Using technology not simply to do things better, but to do better things.

Professional Development Workshop
7 May 2003

Thinking About and Doing Problems

Thinking About Other Web Resources

Checking in at the Math Forum shows that in addition to a somewhat restructured Problem of the Week environment, there is a newly evolving feature - Math Tools - that invites visiters to find, explore, and give feedback on Web-based interactive sites and their associated resources. This will soon be expanded to other interactive technologies, including software and graphing calculators, and will provide an arena for people to share their experiences, opinions, lessons and materials, as well as a place for developers to get inportant feedback as they create tools to support teaching and learning mathematics.
For example, check out the tool and materials in
[Math 7 > Topic: Sequences & Series > Tool = Golden Rectangle], or
[PreCalc > Topic: Limits > Tool = Cantor's Comb].
Let's take about a half hour to explore the structure of the Math Tools site, as well as exploring some of the many resources available there. Work in pairs or threes and try to identify two or three discioveries worth sharing with the whole group.

Some of you may not know that the Lucent PoW is still active. Let's look briefly at the current problem, Hogania, since there is a terrific support page on conversions among units that I wouldn't want you to miss.

Thinking More About Work With Geometer's Sketchpad v4
  • Stimulated by my work with pattern blocks, I was led to investigate the properties of regular stars. Below is an image created with regular 5-pointed stars and rhombuses whose angles measure 72° and 108°.

    Let's define a regular star as a convcave polygon in which:
    1. all sides are congruent, and;
    2. vertices alternate between being a 'point' vertex (having an acute internal angle and creating a convexity) and a 'dent' vertex (having a reflex internal angle greater than 180°, and forming a concavity), and;
    3. all point angles are congruent, and all dent angles are congruent.

    GSP-4 can help us explore a curious relationship - the connection between the measures of the 'point' and 'dent' angles.
    1. Let's begin an exploration by creating a regular 3-pointed star whose angles are dynamically changable. You might start by constructing the radius in a circle; repeatedly rotating this radius and it's endpoint 60° will subdivide the circle into 6 sections.
    2. A smaller and concentric circle will intersect the radii. Use the segment tool to alternately connect points of intersection of the radii on the inner and outer circles to construct the star.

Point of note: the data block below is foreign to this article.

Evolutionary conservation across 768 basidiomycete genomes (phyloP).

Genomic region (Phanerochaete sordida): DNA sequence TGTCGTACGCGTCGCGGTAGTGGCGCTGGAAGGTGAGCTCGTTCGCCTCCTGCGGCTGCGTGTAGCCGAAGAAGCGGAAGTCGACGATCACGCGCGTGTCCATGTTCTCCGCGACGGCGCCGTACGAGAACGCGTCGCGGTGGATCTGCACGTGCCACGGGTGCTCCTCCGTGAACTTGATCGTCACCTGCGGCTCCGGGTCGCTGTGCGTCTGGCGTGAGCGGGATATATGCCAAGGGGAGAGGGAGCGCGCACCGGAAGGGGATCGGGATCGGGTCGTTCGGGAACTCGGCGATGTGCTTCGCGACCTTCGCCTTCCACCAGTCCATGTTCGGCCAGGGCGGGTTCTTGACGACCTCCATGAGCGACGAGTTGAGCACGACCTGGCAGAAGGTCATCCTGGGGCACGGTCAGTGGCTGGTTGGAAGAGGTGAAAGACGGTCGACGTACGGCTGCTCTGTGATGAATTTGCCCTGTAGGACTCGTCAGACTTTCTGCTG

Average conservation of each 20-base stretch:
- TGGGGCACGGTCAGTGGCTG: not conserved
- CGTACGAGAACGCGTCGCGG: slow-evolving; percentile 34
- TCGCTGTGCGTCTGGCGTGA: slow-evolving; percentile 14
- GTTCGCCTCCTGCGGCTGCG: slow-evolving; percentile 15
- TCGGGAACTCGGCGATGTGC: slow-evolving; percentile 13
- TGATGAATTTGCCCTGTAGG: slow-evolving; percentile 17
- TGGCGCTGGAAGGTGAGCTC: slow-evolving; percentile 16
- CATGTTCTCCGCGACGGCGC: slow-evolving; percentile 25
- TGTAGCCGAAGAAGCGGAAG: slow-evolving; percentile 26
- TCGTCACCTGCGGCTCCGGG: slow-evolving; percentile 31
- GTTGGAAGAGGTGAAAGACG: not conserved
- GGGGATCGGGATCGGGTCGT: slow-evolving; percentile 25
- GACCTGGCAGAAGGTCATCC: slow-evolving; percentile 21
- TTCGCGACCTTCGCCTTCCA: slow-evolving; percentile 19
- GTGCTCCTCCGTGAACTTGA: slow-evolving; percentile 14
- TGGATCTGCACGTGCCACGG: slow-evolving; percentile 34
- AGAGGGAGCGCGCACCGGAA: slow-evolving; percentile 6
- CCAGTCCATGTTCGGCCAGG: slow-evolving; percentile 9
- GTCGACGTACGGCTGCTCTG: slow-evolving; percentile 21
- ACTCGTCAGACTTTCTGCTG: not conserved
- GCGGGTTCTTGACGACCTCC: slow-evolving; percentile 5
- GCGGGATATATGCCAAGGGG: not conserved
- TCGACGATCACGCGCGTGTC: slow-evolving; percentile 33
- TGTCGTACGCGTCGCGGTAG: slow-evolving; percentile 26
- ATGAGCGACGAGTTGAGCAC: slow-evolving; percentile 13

3. Measure one of each type of angle, and calculate their sum. Watch the sum as you dynamically alter the shape of the star.
    4. Similarly, construct dynamic 4-pointed, 5-pointed and 6-pointed stars, and find the sum of a point and dent angle for each.

    In general, how could you describe the relationship of the sum of a point and dent angle for an N-pointed regular star?

  • We can explore algebraic relationships using sliders to manipulate parameters in equations. We will take advantage of tools that are already built-in to Sketchpad-4.
    1. Open the file: Sketchpad > Samples > Custom Tools > Sliders.
    2. Leave the sketch open, but minimize it. Open a new sketch. Note that holding down the Custom Tools button (at the bottom of the vertical toolbar) shows there are a variety of sliders available. Use the Basic Horizontal tool to create 2 horizontal sliders. Go back to get the select tool, then manuver the sliders so that their red points (origins) are lined up.
    3. Use the text tool to edit the label of each slider. You could label one as 'M' and the other as 'B'. You must also edit the label of the measurement for each slider so that they correspond.
    4. Use Graph > Plot New Function to get an equation editor. Note that you have choices for the type of equation. You could create the equation Y = MX + B; you click on the measurement to get the value in the equation editor.
    5. Use the select tool to click-&-drag the sliders to change the parameters of the equation, and the graph responds dynamically to these changes.
    6. Double-clicking on an equation allows you to edit it. Notice there are a set of built-in functions. Also, note that you can do complex functions like AX2 + BX +C, or AXsin(BX + C), etc.
    7. See Using GSP-4 as a Dynamic Function Plotter for more details and ideas.

  • The Folded Circle Construction Activity

Thinking About Mathematical Content

The Revised Core Curriculum Content Standards in Mathematics
( define the basic mathematical content that should be addressed:

(Numbered) Standards and Associated (Lettered) Strands
  • 4.1. Number and Numerical Operations
    • A. Number Sense
    • B. Numerical Operations
    • C. Estimation

  • 4.2. Geometry and Measurement
    • A. Geometric Properties
    • B. Transforming Shapes
    • C. Coordinate Geometry
    • D. Units of Measurement
    • E. Measuring Geometric Objects

  • 4.3. Patterns and Algebra
    • A. Patterns and Relationships
    • B. Functions
    • C. Modeling
    • D. Procedures

  • 4.4. Data Analysis, Probability, and Discrete Mathematics
    • A. Data Analysis (Statistics)
    • B. Probability
    • C. Discrete Mathematics--Systematic Listing and Counting
    • D. Discrete Mathematics--Vertex-Edge Graphs and Algorithms

  • 4.5. Mathematical Processes
    • A. Problem Solving
    • B. Communication
    • C. Connections
    • D. Reasoning
    • E. Representations
    • F. Technology

Evaluation Forms

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